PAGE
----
A vulnerability has been discovered in Huawei Application Gallery which allows you to download paid applications for free.
Huawei says AppGallery is now the third largest app store worldwide, serving more than 600 million Huawei device users in more than 170 countries/regions.
Dylan Roussel, an Android developer, wanted to know how Huawei’s APIs worked. He discovered that an API took an app’s package name as a parameter and returned a JSON object with app details.
At first, he tested it with the AppGallery app itself, which is obviously free. One of the fields returned was a working URL to download the app’s APK.
“I remember thinking how crazy it would be if the field was also available for paid apps,” Roussel wrote in a blog post. “So my next step was to try to use the package name of a paid app.”
The download worked. Roussel then wondered if a license check would render the application unusable; but he was able to open and use the paid app successfully.
“When publishing an app on the AppGallery, developers expect a certain level of security,” Roussel added. “It shouldn’t be possible to download paid apps for free without any verification or anything.”
Roussel reported the vulnerability and received an email response five hours later. The response indicated that the matter would be investigated and asked to provide a disclosure plan. Roussel said he would allow a reasonable five weeks and asked to be kept informed, which Huawei agreed to.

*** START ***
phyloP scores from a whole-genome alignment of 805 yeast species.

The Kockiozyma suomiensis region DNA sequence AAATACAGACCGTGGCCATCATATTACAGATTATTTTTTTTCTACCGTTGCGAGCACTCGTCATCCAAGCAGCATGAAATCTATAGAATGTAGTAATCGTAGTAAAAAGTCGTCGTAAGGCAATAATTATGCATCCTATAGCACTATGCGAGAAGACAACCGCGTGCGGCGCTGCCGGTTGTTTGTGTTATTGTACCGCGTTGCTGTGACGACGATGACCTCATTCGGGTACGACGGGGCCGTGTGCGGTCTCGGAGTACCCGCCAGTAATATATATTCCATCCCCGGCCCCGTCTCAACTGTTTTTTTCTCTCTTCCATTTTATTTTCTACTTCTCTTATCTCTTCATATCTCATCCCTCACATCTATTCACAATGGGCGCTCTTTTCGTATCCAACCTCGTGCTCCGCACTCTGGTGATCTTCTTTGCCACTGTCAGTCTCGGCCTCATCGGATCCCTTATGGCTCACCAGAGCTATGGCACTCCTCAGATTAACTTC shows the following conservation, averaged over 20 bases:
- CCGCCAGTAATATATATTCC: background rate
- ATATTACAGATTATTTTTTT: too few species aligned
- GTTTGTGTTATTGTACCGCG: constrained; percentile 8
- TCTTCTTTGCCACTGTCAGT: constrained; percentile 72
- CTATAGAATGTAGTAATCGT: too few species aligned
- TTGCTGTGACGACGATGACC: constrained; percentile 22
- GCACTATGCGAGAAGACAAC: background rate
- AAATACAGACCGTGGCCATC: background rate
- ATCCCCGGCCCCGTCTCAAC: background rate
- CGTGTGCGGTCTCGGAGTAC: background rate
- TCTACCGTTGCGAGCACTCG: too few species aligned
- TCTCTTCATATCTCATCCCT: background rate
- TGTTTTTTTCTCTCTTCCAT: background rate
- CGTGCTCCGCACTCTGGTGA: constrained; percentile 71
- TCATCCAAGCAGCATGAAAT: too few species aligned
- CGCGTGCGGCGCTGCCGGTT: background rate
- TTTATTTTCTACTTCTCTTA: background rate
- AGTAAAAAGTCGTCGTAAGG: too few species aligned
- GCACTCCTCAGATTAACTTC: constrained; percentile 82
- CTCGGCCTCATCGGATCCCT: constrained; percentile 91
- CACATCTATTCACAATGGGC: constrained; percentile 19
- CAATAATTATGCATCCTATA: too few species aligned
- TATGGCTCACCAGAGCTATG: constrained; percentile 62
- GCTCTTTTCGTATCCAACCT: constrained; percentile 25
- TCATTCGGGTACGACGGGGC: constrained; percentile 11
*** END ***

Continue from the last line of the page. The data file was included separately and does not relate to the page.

The vulnerability was still not fixed after five weeks. Roussel says he sent two follow-up emails: one a few days before the deadline and one a few days after. He claims to have received no response to either.
13 weeks after the vulnerability was reported to Huawei; the vulnerability has not been patched and Roussel has not received any updates from the company. Additionally, Huawei has not informed its developer community about the vulnerability or whether they have been affected.
Huawei responded to an email sent a day before (May 17, 2022) Roussel published his message disclosing the vulnerability.
“Huawei has recognized the vulnerability and given it an identifier,” Roussel said. “They also offered a bounty, which I declined for personal reasons.”
The vulnerability remains unpatched and will be of concern to all developers publishing paid apps on AppGallery.
We reached out to Huawei to find out why the vulnerability hasn’t been patched in over 13 weeks, why developers haven’t been alerted, and whether Huawei disputes Roussel’s claims of a miscommunication.
We’ll update this post if we receive a response from Huawei giving their side of the story.
(Image credit: Huawei)
Related: Huawei’s AppGallery has nearly doubled its distributions in the past year
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